BY DIANA DUFF | SPECIAL TO WEST HAWAII TODAY
Growing healthy food in Hawaii is not hard. Many of the fruit and nut trees that grow easily in our state have numerous health benefits and are valuable sources of vitamins, minerals and protein. Regardless of current market values of crops like cacao, bananas, macadamia nuts and avocados, keeping them in production, if only for your own consumption, is a smart move toward Hawaii's food security.
These plants can produce large volumes of nutrition-packed food that can serve us well if, or when, our offshore food supply becomes overly expensive or unavailable. Cacao nibs, which require just a few steps from harvested pods, are loaded with antioxidants. Bananas eaten fresh off the tree are loaded with fiber and potassium and other essential minerals to keep our bodies healthy. Macadamia nuts are a good protein source, as well as a source of healthy fats. Avocados also contain healthy fat and can be used to replace more processed foods like butter and mayonnaise that are less healthy, fatty foods.
Now is a great time to consider the many benefits of growing and eating avocados with the sixth annual Avocado Festival offered next Saturday. This event offers am opportunity for learning more about adding avocado trees to your landscape, as well as a chance to taste a variety of recipes, both savory and sweet, that incorporate avocados.
Over the years, avocados have suffered a bad reputation for their high fat content. More recent research, however, has found the type of fat found in avocados actually works to keep your cholesterol levels in balance and your blood vessels healthy.
One half of an avocado contains 160 calories, 9 grams of carbohydrate, 3 grams of protein and no cholesterol. Most of the 15 grams of fat are monounsaturated or "good" fat. The fiber and monounsaturated fat help lower cholesterol, promoting heart health. Avocados also contain lots of fiber, more potassium than a banana and a good supply of vitamins B-6 and C. All these are good reasons to plant, continue to grow and eat avocados.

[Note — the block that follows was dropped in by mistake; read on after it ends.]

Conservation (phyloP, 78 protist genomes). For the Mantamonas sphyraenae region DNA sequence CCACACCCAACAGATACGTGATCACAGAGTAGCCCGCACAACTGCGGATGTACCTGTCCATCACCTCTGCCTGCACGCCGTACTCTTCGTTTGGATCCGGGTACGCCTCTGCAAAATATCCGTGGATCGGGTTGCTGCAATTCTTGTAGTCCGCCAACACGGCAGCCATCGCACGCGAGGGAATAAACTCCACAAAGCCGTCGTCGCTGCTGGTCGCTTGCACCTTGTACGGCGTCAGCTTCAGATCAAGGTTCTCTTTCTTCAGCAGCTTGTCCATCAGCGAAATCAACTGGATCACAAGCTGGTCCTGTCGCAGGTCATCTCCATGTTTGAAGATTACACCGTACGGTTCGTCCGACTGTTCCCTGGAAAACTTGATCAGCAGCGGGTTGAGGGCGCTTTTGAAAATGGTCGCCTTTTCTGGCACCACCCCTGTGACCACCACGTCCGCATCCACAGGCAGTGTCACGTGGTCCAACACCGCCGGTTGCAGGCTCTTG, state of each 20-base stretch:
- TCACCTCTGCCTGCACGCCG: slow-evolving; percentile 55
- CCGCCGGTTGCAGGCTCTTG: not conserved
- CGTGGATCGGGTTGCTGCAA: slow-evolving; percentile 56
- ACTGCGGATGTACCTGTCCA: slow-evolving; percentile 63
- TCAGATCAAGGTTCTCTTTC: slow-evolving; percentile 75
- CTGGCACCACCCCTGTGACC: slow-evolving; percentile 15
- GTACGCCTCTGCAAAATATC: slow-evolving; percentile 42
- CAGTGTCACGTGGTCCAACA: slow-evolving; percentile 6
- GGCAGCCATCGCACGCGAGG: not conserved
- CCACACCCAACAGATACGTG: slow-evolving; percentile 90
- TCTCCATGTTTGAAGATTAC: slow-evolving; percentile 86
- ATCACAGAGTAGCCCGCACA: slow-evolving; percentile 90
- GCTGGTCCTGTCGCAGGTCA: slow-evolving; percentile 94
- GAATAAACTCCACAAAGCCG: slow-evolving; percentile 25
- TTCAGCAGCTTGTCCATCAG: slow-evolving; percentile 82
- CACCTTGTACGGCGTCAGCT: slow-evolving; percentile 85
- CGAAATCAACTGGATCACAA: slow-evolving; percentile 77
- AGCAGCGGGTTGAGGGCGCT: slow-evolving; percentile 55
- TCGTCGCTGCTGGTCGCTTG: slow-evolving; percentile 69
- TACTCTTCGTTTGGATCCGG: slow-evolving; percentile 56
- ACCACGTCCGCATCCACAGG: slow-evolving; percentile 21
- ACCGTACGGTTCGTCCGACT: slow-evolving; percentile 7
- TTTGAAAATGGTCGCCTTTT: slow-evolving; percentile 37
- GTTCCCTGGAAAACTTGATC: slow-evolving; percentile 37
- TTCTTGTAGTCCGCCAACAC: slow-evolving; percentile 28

Avocados grow and produce well in Kona at elevations above 500 feet up to about 2,000 feet. With a bit of care, they can be grown in all our climate zones, except in high mountainous elevations where freezing occurs. Planting grafted varieties that produce tasty, non-stringy fruit with small seeds will mean a good supply of this valuable fruit. Numerous local varieties are good producers.
Several varieties and lots of avocado growing and agricultural information will be available at Saturday's festival. Starting at 10 a.m. at the Outrigger Keauhou Beach Resort, several sessions will be offered by University of Hawaii staff members. Dr. Ted Radovich will lead a panel on "Bringing the Culture Back to Agriculture" and tropical fruit and nut specialist Dr. Mark Nickum will also be on hand. West Hawaii Cooperative Extension agent Andrea Kawabata will join the UH staff to offer information and answer questions about avocados, as well as other local crops. These UH experts are well qualified to offer tips on grafting avocados and other fruit, as well as organic farming.
Beyond growing avocados, recipes for preparing the fruit will also be offered. Chef Matt Dulin will oversee a recipe contest to determine the best guacamole, best entree, best dessert and the people's choice recipes. Entries and recipes must be submitted by 11 a.m. at the festival. They need to include a 20-portion minimum and a $10 entry fee. The people's choice tasting is scheduled for 1 p.m. with winners announced at 2.